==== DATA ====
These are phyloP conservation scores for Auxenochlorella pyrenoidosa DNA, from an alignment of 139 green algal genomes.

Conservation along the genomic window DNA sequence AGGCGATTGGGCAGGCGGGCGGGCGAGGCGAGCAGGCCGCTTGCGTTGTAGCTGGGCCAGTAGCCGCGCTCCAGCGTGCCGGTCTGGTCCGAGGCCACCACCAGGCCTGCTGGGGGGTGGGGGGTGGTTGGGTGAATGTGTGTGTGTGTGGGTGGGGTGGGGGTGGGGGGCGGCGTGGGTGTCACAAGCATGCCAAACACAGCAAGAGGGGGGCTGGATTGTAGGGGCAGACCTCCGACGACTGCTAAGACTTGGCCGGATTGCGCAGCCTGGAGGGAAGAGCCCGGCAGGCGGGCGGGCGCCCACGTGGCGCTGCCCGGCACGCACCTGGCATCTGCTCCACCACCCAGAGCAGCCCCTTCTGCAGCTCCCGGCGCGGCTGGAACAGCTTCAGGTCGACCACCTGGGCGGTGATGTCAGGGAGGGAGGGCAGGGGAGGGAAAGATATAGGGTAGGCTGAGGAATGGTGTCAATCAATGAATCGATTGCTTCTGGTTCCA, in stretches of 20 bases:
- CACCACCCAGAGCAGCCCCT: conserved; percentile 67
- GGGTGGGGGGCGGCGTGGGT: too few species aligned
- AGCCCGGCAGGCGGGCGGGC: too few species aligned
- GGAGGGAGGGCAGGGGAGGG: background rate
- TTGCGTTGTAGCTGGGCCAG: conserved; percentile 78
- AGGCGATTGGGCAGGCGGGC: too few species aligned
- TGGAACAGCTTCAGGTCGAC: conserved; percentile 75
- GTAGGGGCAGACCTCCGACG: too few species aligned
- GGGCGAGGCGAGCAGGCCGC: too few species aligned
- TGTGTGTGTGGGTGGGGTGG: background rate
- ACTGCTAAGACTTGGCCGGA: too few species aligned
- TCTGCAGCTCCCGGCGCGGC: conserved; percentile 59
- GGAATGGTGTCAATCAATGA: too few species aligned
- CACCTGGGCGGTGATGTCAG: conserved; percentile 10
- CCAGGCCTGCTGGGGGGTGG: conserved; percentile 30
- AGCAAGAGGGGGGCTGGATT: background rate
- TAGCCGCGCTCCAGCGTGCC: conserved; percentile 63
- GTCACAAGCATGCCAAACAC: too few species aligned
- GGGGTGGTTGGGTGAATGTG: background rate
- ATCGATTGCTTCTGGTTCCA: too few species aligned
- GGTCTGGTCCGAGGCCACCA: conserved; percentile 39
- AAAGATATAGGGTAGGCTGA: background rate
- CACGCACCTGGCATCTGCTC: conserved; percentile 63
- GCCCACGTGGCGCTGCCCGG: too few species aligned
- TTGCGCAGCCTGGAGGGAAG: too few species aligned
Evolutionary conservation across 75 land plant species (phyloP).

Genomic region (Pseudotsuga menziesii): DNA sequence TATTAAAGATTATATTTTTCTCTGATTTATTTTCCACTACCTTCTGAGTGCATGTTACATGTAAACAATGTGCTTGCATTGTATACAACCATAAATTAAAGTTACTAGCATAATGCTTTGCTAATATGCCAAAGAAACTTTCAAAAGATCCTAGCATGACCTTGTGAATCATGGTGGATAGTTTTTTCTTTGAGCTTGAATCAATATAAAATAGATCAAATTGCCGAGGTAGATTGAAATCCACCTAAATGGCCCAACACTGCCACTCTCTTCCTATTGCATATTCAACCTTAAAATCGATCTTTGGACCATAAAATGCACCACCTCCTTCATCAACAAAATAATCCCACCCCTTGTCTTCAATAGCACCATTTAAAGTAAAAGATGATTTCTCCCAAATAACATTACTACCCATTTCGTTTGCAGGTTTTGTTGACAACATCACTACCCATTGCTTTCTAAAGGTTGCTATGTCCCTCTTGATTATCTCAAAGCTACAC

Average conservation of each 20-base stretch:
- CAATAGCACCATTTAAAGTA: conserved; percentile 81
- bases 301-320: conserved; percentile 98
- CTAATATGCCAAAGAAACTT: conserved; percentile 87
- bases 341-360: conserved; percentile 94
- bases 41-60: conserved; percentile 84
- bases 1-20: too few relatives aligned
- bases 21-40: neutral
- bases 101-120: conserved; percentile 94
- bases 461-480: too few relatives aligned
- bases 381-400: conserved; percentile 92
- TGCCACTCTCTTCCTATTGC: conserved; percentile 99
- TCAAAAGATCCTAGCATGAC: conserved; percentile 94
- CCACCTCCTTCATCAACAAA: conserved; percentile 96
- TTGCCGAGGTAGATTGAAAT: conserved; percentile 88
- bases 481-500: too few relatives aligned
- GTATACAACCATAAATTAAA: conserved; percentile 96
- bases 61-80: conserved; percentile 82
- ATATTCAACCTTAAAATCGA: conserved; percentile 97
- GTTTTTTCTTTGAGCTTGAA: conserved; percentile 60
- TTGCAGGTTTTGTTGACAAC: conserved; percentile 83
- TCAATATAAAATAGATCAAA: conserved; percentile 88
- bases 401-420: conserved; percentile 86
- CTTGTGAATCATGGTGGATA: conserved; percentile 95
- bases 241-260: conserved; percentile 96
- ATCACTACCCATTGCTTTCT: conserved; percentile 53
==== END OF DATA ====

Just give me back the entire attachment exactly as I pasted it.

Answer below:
These are phyloP conservation scores for Auxenochlorella pyrenoidosa DNA, from an alignment of 139 green algal genomes.

Conservation along the genomic window DNA sequence AGGCGATTGGGCAGGCGGGCGGGCGAGGCGAGCAGGCCGCTTGCGTTGTAGCTGGGCCAGTAGCCGCGCTCCAGCGTGCCGGTCTGGTCCGAGGCCACCACCAGGCCTGCTGGGGGGTGGGGGGTGGTTGGGTGAATGTGTGTGTGTGTGGGTGGGGTGGGGGTGGGGGGCGGCGTGGGTGTCACAAGCATGCCAAACACAGCAAGAGGGGGGCTGGATTGTAGGGGCAGACCTCCGACGACTGCTAAGACTTGGCCGGATTGCGCAGCCTGGAGGGAAGAGCCCGGCAGGCGGGCGGGCGCCCACGTGGCGCTGCCCGGCACGCACCTGGCATCTGCTCCACCACCCAGAGCAGCCCCTTCTGCAGCTCCCGGCGCGGCTGGAACAGCTTCAGGTCGACCACCTGGGCGGTGATGTCAGGGAGGGAGGGCAGGGGAGGGAAAGATATAGGGTAGGCTGAGGAATGGTGTCAATCAATGAATCGATTGCTTCTGGTTCCA, in stretches of 20 bases:
- CACCACCCAGAGCAGCCCCT: conserved; percentile 67
- GGGTGGGGGGCGGCGTGGGT: too few species aligned
- AGCCCGGCAGGCGGGCGGGC: too few species aligned
- GGAGGGAGGGCAGGGGAGGG: background rate
- TTGCGTTGTAGCTGGGCCAG: conserved; percentile 78
- AGGCGATTGGGCAGGCGGGC: too few species aligned
- TGGAACAGCTTCAGGTCGAC: conserved; percentile 75
- GTAGGGGCAGACCTCCGACG: too few species aligned
- GGGCGAGGCGAGCAGGCCGC: too few species aligned
- TGTGTGTGTGGGTGGGGTGG: background rate
- ACTGCTAAGACTTGGCCGGA: too few species aligned
- TCTGCAGCTCCCGGCGCGGC: conserved; percentile 59
- GGAATGGTGTCAATCAATGA: too few species aligned
- CACCTGGGCGGTGATGTCAG: conserved; percentile 10
- CCAGGCCTGCTGGGGGGTGG: conserved; percentile 30
- AGCAAGAGGGGGGCTGGATT: background rate
- TAGCCGCGCTCCAGCGTGCC: conserved; percentile 63
- GTCACAAGCATGCCAAACAC: too few species aligned
- GGGGTGGTTGGGTGAATGTG: background rate
- ATCGATTGCTTCTGGTTCCA: too few species aligned
- GGTCTGGTCCGAGGCCACCA: conserved; percentile 39
- AAAGATATAGGGTAGGCTGA: background rate
- CACGCACCTGGCATCTGCTC: conserved; percentile 63
- GCCCACGTGGCGCTGCCCGG: too few species aligned
- TTGCGCAGCCTGGAGGGAAG: too few species aligned
Evolutionary conservation across 75 land plant species (phyloP).

Genomic region (Pseudotsuga menziesii): DNA sequence TATTAAAGATTATATTTTTCTCTGATTTATTTTCCACTACCTTCTGAGTGCATGTTACATGTAAACAATGTGCTTGCATTGTATACAACCATAAATTAAAGTTACTAGCATAATGCTTTGCTAATATGCCAAAGAAACTTTCAAAAGATCCTAGCATGACCTTGTGAATCATGGTGGATAGTTTTTTCTTTGAGCTTGAATCAATATAAAATAGATCAAATTGCCGAGGTAGATTGAAATCCACCTAAATGGCCCAACACTGCCACTCTCTTCCTATTGCATATTCAACCTTAAAATCGATCTTTGGACCATAAAATGCACCACCTCCTTCATCAACAAAATAATCCCACCCCTTGTCTTCAATAGCACCATTTAAAGTAAAAGATGATTTCTCCCAAATAACATTACTACCCATTTCGTTTGCAGGTTTTGTTGACAACATCACTACCCATTGCTTTCTAAAGGTTGCTATGTCCCTCTTGATTATCTCAAAGCTACAC

Average conservation of each 20-base stretch:
- CAATAGCACCATTTAAAGTA: conserved; percentile 81
- bases 301-320: conserved; percentile 98
- CTAATATGCCAAAGAAACTT: conserved; percentile 87
- bases 341-360: conserved; percentile 94
- bases 41-60: conserved; percentile 84
- bases 1-20: too few relatives aligned
- bases 21-40: neutral
- bases 101-120: conserved; percentile 94
- bases 461-480: too few relatives aligned
- bases 381-400: conserved; percentile 92
- TGCCACTCTCTTCCTATTGC: conserved; percentile 99
- TCAAAAGATCCTAGCATGAC: conserved; percentile 94
- CCACCTCCTTCATCAACAAA: conserved; percentile 96
- TTGCCGAGGTAGATTGAAAT: conserved; percentile 88
- bases 481-500: too few relatives aligned
- GTATACAACCATAAATTAAA: conserved; percentile 96
- bases 61-80: conserved; percentile 82
- ATATTCAACCTTAAAATCGA: conserved; percentile 97
- GTTTTTTCTTTGAGCTTGAA: conserved; percentile 60
- TTGCAGGTTTTGTTGACAAC: conserved; percentile 83
- TCAATATAAAATAGATCAAA: conserved; percentile 88
- bases 401-420: conserved; percentile 86
- CTTGTGAATCATGGTGGATA: conserved; percentile 95
- bases 241-260: conserved; percentile 96
- ATCACTACCCATTGCTTTCT: conserved; percentile 53